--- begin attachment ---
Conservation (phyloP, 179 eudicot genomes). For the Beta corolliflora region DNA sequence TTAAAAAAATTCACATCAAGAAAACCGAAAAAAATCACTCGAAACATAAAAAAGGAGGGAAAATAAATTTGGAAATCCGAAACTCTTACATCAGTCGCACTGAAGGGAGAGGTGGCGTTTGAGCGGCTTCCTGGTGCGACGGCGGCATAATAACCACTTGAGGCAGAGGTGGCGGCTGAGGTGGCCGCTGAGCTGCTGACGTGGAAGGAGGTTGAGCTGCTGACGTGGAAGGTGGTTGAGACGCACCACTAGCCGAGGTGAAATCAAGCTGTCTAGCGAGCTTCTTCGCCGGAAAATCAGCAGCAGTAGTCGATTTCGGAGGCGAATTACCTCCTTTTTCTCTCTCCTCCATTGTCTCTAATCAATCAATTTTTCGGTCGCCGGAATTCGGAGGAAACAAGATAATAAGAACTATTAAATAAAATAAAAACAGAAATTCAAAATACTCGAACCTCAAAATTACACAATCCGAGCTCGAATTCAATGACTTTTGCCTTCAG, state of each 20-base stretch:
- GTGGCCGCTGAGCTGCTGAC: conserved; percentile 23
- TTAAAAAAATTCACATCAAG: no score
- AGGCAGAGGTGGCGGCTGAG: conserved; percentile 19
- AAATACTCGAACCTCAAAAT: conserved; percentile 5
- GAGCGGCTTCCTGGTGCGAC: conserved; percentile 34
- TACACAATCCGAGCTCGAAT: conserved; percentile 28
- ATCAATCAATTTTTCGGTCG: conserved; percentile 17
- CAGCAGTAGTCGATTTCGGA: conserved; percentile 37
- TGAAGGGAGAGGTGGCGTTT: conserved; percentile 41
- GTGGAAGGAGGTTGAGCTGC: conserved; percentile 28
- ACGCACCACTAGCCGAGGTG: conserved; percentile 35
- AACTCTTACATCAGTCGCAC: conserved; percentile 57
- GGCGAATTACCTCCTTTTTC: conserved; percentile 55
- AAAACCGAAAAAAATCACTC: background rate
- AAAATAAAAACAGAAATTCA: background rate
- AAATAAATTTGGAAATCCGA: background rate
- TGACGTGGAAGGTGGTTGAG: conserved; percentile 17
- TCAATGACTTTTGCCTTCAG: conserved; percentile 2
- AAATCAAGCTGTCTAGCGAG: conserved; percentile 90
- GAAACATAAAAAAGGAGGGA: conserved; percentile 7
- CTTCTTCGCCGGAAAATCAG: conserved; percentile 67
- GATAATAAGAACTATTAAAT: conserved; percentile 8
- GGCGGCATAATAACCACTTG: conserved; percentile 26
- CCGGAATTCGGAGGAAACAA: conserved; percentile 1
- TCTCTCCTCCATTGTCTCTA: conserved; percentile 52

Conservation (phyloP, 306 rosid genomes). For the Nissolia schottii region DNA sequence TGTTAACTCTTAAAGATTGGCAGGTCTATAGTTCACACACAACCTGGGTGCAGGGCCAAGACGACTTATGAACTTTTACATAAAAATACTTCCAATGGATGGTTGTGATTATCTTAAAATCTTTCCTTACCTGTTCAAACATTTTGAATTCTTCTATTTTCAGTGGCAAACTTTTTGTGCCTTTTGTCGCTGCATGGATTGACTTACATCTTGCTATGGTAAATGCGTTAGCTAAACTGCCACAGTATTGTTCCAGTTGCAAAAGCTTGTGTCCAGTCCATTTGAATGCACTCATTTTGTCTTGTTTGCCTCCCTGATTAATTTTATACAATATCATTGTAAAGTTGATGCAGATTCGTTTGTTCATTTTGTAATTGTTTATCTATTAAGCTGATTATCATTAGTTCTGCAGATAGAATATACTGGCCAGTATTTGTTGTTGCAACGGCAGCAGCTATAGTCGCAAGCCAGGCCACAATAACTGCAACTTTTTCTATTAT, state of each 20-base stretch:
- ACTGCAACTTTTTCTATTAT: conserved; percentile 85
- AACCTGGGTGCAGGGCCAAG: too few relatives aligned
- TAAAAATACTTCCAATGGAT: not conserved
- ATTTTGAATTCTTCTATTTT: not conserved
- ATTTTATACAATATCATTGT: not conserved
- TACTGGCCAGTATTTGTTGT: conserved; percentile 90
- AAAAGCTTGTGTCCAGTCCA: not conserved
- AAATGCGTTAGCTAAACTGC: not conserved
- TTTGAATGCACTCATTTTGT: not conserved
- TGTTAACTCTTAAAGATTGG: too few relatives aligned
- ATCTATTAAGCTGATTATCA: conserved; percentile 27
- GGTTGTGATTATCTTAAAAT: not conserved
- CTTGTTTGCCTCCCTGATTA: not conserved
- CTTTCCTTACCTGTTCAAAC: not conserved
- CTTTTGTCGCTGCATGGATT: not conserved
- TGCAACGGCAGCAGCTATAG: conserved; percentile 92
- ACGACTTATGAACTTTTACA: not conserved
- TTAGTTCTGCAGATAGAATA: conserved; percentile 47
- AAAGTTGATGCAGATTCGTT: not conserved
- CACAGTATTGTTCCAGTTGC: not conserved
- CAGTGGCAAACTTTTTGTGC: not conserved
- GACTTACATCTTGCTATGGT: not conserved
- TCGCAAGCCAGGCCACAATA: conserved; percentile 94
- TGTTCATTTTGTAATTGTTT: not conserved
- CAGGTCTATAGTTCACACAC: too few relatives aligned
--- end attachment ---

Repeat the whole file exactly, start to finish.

Conservation (phyloP, 179 eudicot genomes). For the Beta corolliflora region DNA sequence TTAAAAAAATTCACATCAAGAAAACCGAAAAAAATCACTCGAAACATAAAAAAGGAGGGAAAATAAATTTGGAAATCCGAAACTCTTACATCAGTCGCACTGAAGGGAGAGGTGGCGTTTGAGCGGCTTCCTGGTGCGACGGCGGCATAATAACCACTTGAGGCAGAGGTGGCGGCTGAGGTGGCCGCTGAGCTGCTGACGTGGAAGGAGGTTGAGCTGCTGACGTGGAAGGTGGTTGAGACGCACCACTAGCCGAGGTGAAATCAAGCTGTCTAGCGAGCTTCTTCGCCGGAAAATCAGCAGCAGTAGTCGATTTCGGAGGCGAATTACCTCCTTTTTCTCTCTCCTCCATTGTCTCTAATCAATCAATTTTTCGGTCGCCGGAATTCGGAGGAAACAAGATAATAAGAACTATTAAATAAAATAAAAACAGAAATTCAAAATACTCGAACCTCAAAATTACACAATCCGAGCTCGAATTCAATGACTTTTGCCTTCAG, state of each 20-base stretch:
- GTGGCCGCTGAGCTGCTGAC: conserved; percentile 23
- TTAAAAAAATTCACATCAAG: no score
- AGGCAGAGGTGGCGGCTGAG: conserved; percentile 19
- AAATACTCGAACCTCAAAAT: conserved; percentile 5
- GAGCGGCTTCCTGGTGCGAC: conserved; percentile 34
- TACACAATCCGAGCTCGAAT: conserved; percentile 28
- ATCAATCAATTTTTCGGTCG: conserved; percentile 17
- CAGCAGTAGTCGATTTCGGA: conserved; percentile 37
- TGAAGGGAGAGGTGGCGTTT: conserved; percentile 41
- GTGGAAGGAGGTTGAGCTGC: conserved; percentile 28
- ACGCACCACTAGCCGAGGTG: conserved; percentile 35
- AACTCTTACATCAGTCGCAC: conserved; percentile 57
- GGCGAATTACCTCCTTTTTC: conserved; percentile 55
- AAAACCGAAAAAAATCACTC: background rate
- AAAATAAAAACAGAAATTCA: background rate
- AAATAAATTTGGAAATCCGA: background rate
- TGACGTGGAAGGTGGTTGAG: conserved; percentile 17
- TCAATGACTTTTGCCTTCAG: conserved; percentile 2
- AAATCAAGCTGTCTAGCGAG: conserved; percentile 90
- GAAACATAAAAAAGGAGGGA: conserved; percentile 7
- CTTCTTCGCCGGAAAATCAG: conserved; percentile 67
- GATAATAAGAACTATTAAAT: conserved; percentile 8
- GGCGGCATAATAACCACTTG: conserved; percentile 26
- CCGGAATTCGGAGGAAACAA: conserved; percentile 1
- TCTCTCCTCCATTGTCTCTA: conserved; percentile 52

Conservation (phyloP, 306 rosid genomes). For the Nissolia schottii region DNA sequence TGTTAACTCTTAAAGATTGGCAGGTCTATAGTTCACACACAACCTGGGTGCAGGGCCAAGACGACTTATGAACTTTTACATAAAAATACTTCCAATGGATGGTTGTGATTATCTTAAAATCTTTCCTTACCTGTTCAAACATTTTGAATTCTTCTATTTTCAGTGGCAAACTTTTTGTGCCTTTTGTCGCTGCATGGATTGACTTACATCTTGCTATGGTAAATGCGTTAGCTAAACTGCCACAGTATTGTTCCAGTTGCAAAAGCTTGTGTCCAGTCCATTTGAATGCACTCATTTTGTCTTGTTTGCCTCCCTGATTAATTTTATACAATATCATTGTAAAGTTGATGCAGATTCGTTTGTTCATTTTGTAATTGTTTATCTATTAAGCTGATTATCATTAGTTCTGCAGATAGAATATACTGGCCAGTATTTGTTGTTGCAACGGCAGCAGCTATAGTCGCAAGCCAGGCCACAATAACTGCAACTTTTTCTATTAT, state of each 20-base stretch:
- ACTGCAACTTTTTCTATTAT: conserved; percentile 85
- AACCTGGGTGCAGGGCCAAG: too few relatives aligned
- TAAAAATACTTCCAATGGAT: not conserved
- ATTTTGAATTCTTCTATTTT: not conserved
- ATTTTATACAATATCATTGT: not conserved
- TACTGGCCAGTATTTGTTGT: conserved; percentile 90
- AAAAGCTTGTGTCCAGTCCA: not conserved
- AAATGCGTTAGCTAAACTGC: not conserved
- TTTGAATGCACTCATTTTGT: not conserved
- TGTTAACTCTTAAAGATTGG: too few relatives aligned
- ATCTATTAAGCTGATTATCA: conserved; percentile 27
- GGTTGTGATTATCTTAAAAT: not conserved
- CTTGTTTGCCTCCCTGATTA: not conserved
- CTTTCCTTACCTGTTCAAAC: not conserved
- CTTTTGTCGCTGCATGGATT: not conserved
- TGCAACGGCAGCAGCTATAG: conserved; percentile 92
- ACGACTTATGAACTTTTACA: not conserved
- TTAGTTCTGCAGATAGAATA: conserved; percentile 47
- AAAGTTGATGCAGATTCGTT: not conserved
- CACAGTATTGTTCCAGTTGC: not conserved
- CAGTGGCAAACTTTTTGTGC: not conserved
- GACTTACATCTTGCTATGGT: not conserved
- TCGCAAGCCAGGCCACAATA: conserved; percentile 94
- TGTTCATTTTGTAATTGTTT: not conserved
- CAGGTCTATAGTTCACACAC: too few relatives aligned